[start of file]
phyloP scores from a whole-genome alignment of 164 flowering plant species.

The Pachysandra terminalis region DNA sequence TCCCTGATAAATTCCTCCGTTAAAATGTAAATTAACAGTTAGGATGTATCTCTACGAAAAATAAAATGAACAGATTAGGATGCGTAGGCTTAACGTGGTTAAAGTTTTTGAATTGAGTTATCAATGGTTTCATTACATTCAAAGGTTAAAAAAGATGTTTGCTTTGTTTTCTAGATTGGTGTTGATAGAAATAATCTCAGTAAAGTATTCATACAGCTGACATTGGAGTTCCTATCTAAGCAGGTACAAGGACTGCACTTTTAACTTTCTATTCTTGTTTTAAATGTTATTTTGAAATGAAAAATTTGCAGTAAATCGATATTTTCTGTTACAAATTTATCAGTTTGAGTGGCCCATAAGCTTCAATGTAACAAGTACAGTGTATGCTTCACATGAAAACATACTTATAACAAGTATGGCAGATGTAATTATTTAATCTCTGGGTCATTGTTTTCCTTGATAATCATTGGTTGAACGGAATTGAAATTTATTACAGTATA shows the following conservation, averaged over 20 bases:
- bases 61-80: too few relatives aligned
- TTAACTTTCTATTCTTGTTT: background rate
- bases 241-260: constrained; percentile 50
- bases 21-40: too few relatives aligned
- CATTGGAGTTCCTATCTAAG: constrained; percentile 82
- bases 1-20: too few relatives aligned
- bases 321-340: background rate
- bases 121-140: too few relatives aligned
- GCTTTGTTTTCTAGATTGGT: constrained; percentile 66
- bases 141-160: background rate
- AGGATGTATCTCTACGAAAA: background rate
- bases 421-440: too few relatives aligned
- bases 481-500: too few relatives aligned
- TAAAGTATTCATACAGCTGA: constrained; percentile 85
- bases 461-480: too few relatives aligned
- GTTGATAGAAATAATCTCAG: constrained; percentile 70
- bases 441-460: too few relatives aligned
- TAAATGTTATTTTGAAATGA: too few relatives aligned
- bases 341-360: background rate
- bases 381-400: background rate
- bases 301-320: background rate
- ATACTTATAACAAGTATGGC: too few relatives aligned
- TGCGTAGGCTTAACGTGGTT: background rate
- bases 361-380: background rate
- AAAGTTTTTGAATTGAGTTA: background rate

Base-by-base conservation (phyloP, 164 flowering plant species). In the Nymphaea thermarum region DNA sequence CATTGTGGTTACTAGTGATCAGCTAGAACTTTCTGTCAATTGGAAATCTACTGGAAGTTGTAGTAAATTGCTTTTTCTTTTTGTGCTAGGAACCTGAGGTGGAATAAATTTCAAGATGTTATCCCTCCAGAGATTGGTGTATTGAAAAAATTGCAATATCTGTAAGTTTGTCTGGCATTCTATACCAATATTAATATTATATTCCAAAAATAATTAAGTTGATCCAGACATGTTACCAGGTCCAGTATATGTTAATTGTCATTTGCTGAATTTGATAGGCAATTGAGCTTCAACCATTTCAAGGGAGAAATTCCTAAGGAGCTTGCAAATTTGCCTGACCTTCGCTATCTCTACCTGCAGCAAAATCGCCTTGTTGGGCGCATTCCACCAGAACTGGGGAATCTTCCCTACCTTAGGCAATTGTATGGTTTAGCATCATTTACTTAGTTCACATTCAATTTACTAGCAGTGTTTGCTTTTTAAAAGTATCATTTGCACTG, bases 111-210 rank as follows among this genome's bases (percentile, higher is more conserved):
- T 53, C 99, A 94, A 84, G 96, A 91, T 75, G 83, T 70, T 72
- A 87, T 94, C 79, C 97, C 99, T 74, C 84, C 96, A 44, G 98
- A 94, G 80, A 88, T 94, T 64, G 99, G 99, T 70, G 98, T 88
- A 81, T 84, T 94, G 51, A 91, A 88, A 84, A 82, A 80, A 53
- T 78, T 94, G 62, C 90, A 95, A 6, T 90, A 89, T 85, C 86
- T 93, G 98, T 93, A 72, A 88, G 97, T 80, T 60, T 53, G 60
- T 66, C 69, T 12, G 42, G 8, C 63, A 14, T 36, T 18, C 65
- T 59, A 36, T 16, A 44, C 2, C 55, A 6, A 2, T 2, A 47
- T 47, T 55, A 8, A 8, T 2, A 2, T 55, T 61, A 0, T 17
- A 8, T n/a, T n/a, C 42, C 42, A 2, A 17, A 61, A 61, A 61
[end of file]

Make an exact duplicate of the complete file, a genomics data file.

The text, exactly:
phyloP scores from a whole-genome alignment of 164 flowering plant species.

The Pachysandra terminalis region DNA sequence TCCCTGATAAATTCCTCCGTTAAAATGTAAATTAACAGTTAGGATGTATCTCTACGAAAAATAAAATGAACAGATTAGGATGCGTAGGCTTAACGTGGTTAAAGTTTTTGAATTGAGTTATCAATGGTTTCATTACATTCAAAGGTTAAAAAAGATGTTTGCTTTGTTTTCTAGATTGGTGTTGATAGAAATAATCTCAGTAAAGTATTCATACAGCTGACATTGGAGTTCCTATCTAAGCAGGTACAAGGACTGCACTTTTAACTTTCTATTCTTGTTTTAAATGTTATTTTGAAATGAAAAATTTGCAGTAAATCGATATTTTCTGTTACAAATTTATCAGTTTGAGTGGCCCATAAGCTTCAATGTAACAAGTACAGTGTATGCTTCACATGAAAACATACTTATAACAAGTATGGCAGATGTAATTATTTAATCTCTGGGTCATTGTTTTCCTTGATAATCATTGGTTGAACGGAATTGAAATTTATTACAGTATA shows the following conservation, averaged over 20 bases:
- bases 61-80: too few relatives aligned
- TTAACTTTCTATTCTTGTTT: background rate
- bases 241-260: constrained; percentile 50
- bases 21-40: too few relatives aligned
- CATTGGAGTTCCTATCTAAG: constrained; percentile 82
- bases 1-20: too few relatives aligned
- bases 321-340: background rate
- bases 121-140: too few relatives aligned
- GCTTTGTTTTCTAGATTGGT: constrained; percentile 66
- bases 141-160: background rate
- AGGATGTATCTCTACGAAAA: background rate
- bases 421-440: too few relatives aligned
- bases 481-500: too few relatives aligned
- TAAAGTATTCATACAGCTGA: constrained; percentile 85
- bases 461-480: too few relatives aligned
- GTTGATAGAAATAATCTCAG: constrained; percentile 70
- bases 441-460: too few relatives aligned
- TAAATGTTATTTTGAAATGA: too few relatives aligned
- bases 341-360: background rate
- bases 381-400: background rate
- bases 301-320: background rate
- ATACTTATAACAAGTATGGC: too few relatives aligned
- TGCGTAGGCTTAACGTGGTT: background rate
- bases 361-380: background rate
- AAAGTTTTTGAATTGAGTTA: background rate

Base-by-base conservation (phyloP, 164 flowering plant species). In the Nymphaea thermarum region DNA sequence CATTGTGGTTACTAGTGATCAGCTAGAACTTTCTGTCAATTGGAAATCTACTGGAAGTTGTAGTAAATTGCTTTTTCTTTTTGTGCTAGGAACCTGAGGTGGAATAAATTTCAAGATGTTATCCCTCCAGAGATTGGTGTATTGAAAAAATTGCAATATCTGTAAGTTTGTCTGGCATTCTATACCAATATTAATATTATATTCCAAAAATAATTAAGTTGATCCAGACATGTTACCAGGTCCAGTATATGTTAATTGTCATTTGCTGAATTTGATAGGCAATTGAGCTTCAACCATTTCAAGGGAGAAATTCCTAAGGAGCTTGCAAATTTGCCTGACCTTCGCTATCTCTACCTGCAGCAAAATCGCCTTGTTGGGCGCATTCCACCAGAACTGGGGAATCTTCCCTACCTTAGGCAATTGTATGGTTTAGCATCATTTACTTAGTTCACATTCAATTTACTAGCAGTGTTTGCTTTTTAAAAGTATCATTTGCACTG, bases 111-210 rank as follows among this genome's bases (percentile, higher is more conserved):
- T 53, C 99, A 94, A 84, G 96, A 91, T 75, G 83, T 70, T 72
- A 87, T 94, C 79, C 97, C 99, T 74, C 84, C 96, A 44, G 98
- A 94, G 80, A 88, T 94, T 64, G 99, G 99, T 70, G 98, T 88
- A 81, T 84, T 94, G 51, A 91, A 88, A 84, A 82, A 80, A 53
- T 78, T 94, G 62, C 90, A 95, A 6, T 90, A 89, T 85, C 86
- T 93, G 98, T 93, A 72, A 88, G 97, T 80, T 60, T 53, G 60
- T 66, C 69, T 12, G 42, G 8, C 63, A 14, T 36, T 18, C 65
- T 59, A 36, T 16, A 44, C 2, C 55, A 6, A 2, T 2, A 47
- T 47, T 55, A 8, A 8, T 2, A 2, T 55, T 61, A 0, T 17
- A 8, T n/a, T n/a, C 42, C 42, A 2, A 17, A 61, A 61, A 61